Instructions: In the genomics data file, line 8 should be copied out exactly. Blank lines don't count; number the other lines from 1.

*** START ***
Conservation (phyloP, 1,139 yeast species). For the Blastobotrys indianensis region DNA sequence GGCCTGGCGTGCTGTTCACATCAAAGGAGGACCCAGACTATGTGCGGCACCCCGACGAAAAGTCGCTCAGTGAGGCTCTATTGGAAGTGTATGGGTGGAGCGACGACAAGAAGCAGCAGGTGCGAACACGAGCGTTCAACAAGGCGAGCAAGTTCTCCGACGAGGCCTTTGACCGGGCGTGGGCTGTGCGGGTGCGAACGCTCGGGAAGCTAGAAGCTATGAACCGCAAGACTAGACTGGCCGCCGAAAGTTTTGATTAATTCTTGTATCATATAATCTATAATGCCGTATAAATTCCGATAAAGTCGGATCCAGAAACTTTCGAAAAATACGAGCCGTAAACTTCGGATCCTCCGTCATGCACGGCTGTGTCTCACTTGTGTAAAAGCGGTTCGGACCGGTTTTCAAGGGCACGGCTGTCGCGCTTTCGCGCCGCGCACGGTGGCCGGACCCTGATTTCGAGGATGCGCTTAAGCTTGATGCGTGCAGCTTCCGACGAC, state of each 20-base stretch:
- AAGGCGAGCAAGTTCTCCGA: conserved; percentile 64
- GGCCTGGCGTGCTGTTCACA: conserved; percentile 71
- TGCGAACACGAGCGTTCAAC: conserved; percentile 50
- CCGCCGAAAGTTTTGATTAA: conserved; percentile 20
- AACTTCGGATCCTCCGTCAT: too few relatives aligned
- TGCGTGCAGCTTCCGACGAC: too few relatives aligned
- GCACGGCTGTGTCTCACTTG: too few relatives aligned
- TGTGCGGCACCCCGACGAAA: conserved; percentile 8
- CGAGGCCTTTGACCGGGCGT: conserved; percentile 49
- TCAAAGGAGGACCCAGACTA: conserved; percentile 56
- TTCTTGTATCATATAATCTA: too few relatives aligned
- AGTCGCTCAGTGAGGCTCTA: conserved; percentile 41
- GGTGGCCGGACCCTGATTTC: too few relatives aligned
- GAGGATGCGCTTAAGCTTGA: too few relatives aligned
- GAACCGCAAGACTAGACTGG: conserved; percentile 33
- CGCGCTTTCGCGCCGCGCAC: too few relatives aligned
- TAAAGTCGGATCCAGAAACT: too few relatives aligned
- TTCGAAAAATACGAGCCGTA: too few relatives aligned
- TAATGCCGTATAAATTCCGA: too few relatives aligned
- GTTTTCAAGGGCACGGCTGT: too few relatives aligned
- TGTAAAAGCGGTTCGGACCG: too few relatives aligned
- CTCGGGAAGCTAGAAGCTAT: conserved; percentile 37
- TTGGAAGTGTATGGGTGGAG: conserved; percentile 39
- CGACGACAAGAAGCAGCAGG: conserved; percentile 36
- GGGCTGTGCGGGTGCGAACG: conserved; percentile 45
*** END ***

- GCACGGCTGTGTCTCACTTG: too few relatives aligned